Dallas Cowboys running back DeMarco Murray emerged as a force for fantasy football owners as a rookie in 2011, rushing for 897 yards despite having double-digit carries in just seven of the 13 games he played. But he missed the final three games of that season with a broken right ankle, extending the concerns over his durability dating back to his college career at Oklahoma.
Murray started 2012 on a high note, with 20 carries for 131 yards against the New York Giants, but his season was derailed around mid-season by a sprained left foot that caused him to miss six games. He returned to action in Week 13 against the Philadelphia Eagles and had three consecutive games with a touchdown, but that Week 1 performance stood as his only 100-yard rushing game last season.
Murray clearly has upside potential, but how should fantasy owners view him this year?
The Cowboys reshuffled their running back depth chart a bit this offseason, letting Felix Jones leave in free agency and using a fifth-round pick (151st overall) on Joseph Randle. But Murray remains the team’s clear-cut No. 1 tailback as long as he is healthy, and his ability as a pass catcher (35 receptions last season) makes him a productive three-down back for Dallas.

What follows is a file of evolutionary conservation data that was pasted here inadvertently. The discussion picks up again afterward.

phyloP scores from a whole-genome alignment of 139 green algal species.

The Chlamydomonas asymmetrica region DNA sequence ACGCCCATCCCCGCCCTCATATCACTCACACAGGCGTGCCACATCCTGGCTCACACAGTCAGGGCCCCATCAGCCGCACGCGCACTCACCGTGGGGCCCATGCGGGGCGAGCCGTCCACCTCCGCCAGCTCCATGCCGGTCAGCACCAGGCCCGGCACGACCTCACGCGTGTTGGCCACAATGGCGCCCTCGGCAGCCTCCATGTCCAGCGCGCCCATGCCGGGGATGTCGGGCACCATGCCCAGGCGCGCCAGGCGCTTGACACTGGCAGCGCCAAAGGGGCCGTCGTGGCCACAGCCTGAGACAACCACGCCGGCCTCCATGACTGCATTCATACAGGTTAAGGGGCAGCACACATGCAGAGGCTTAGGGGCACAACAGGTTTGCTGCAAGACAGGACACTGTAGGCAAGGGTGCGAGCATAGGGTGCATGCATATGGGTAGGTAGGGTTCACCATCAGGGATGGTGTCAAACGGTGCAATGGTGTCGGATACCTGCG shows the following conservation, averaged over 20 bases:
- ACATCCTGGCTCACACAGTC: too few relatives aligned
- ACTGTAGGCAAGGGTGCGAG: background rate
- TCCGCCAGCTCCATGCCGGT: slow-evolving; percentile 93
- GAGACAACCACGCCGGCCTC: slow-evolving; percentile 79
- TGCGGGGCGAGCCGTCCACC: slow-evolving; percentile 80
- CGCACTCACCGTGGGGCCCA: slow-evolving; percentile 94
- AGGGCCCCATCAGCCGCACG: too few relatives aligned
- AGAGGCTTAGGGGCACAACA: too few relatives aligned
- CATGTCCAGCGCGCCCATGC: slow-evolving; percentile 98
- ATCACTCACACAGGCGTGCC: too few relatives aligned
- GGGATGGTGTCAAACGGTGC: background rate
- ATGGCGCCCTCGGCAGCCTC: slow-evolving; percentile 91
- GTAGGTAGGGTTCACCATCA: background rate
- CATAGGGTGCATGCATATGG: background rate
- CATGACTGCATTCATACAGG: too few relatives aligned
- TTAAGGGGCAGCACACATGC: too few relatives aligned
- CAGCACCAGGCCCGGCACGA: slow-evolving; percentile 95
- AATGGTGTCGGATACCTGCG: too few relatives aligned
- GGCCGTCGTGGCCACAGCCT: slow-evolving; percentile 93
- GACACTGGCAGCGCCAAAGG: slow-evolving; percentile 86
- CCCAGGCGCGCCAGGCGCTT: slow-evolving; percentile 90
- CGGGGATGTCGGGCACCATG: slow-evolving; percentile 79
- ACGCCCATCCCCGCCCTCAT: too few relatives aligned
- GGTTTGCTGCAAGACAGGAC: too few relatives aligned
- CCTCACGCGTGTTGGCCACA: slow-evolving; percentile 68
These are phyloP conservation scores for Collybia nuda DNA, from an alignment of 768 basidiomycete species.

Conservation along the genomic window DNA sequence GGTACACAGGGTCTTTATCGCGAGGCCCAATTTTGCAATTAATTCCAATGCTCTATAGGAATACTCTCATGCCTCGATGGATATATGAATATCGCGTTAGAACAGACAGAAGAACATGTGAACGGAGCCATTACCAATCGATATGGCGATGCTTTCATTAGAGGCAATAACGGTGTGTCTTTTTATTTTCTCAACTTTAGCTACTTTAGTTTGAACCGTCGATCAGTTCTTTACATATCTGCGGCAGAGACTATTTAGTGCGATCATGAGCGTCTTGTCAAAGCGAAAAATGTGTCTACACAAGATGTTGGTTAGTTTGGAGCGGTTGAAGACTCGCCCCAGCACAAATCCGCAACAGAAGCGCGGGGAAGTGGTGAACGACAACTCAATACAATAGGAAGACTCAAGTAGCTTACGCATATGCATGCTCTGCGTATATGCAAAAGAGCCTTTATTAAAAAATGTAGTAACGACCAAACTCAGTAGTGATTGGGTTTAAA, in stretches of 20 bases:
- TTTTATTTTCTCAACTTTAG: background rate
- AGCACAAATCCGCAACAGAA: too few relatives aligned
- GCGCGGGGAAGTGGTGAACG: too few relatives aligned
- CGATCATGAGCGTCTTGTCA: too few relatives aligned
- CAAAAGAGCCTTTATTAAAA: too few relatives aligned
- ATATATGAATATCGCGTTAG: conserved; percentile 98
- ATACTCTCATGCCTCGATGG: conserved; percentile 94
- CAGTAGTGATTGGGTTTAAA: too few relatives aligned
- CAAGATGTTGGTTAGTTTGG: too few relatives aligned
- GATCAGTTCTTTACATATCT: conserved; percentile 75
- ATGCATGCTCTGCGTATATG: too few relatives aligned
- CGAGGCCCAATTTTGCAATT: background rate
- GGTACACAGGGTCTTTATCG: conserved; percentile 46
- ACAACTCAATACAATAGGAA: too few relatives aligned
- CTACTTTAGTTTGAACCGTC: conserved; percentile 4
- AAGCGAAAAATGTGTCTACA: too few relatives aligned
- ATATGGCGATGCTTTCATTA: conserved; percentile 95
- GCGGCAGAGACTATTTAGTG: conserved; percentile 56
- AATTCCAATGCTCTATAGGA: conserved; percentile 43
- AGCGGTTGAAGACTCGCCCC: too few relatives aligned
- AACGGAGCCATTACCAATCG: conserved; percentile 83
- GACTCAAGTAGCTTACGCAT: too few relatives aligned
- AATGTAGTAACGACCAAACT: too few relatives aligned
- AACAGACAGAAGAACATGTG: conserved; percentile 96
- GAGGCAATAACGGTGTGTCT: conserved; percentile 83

Concerns over his durability (nine missed games in his career) keeps Murray out of the top tier of fantasy running backs heading into 2013, and rightfully so, but there aren’t many backs that have his upside if he can find a way to stay on the field. Another injury cropped up during OTAs, a hamstring issue this time, but it does not appear to be anything that will linger into training camp.
Murray is perhaps the biggest risk/reward option at running back for fantasy owners this year, and it’s impossible to confidently project his numbers with the lingering possibility of a few missed games. He may fall far enough in a lot of drafts to be a value pick, but those that do draft Murray need to pair him with a more reliable top-tier back. Owners in deep leagues that take the leap and draft Murray should consider using a late draft pick, or a final auction dollar, on Randle.
Brad Berreman is a contributing writer at Rant Sports.com. Follow him on Twitter @bradberreman24.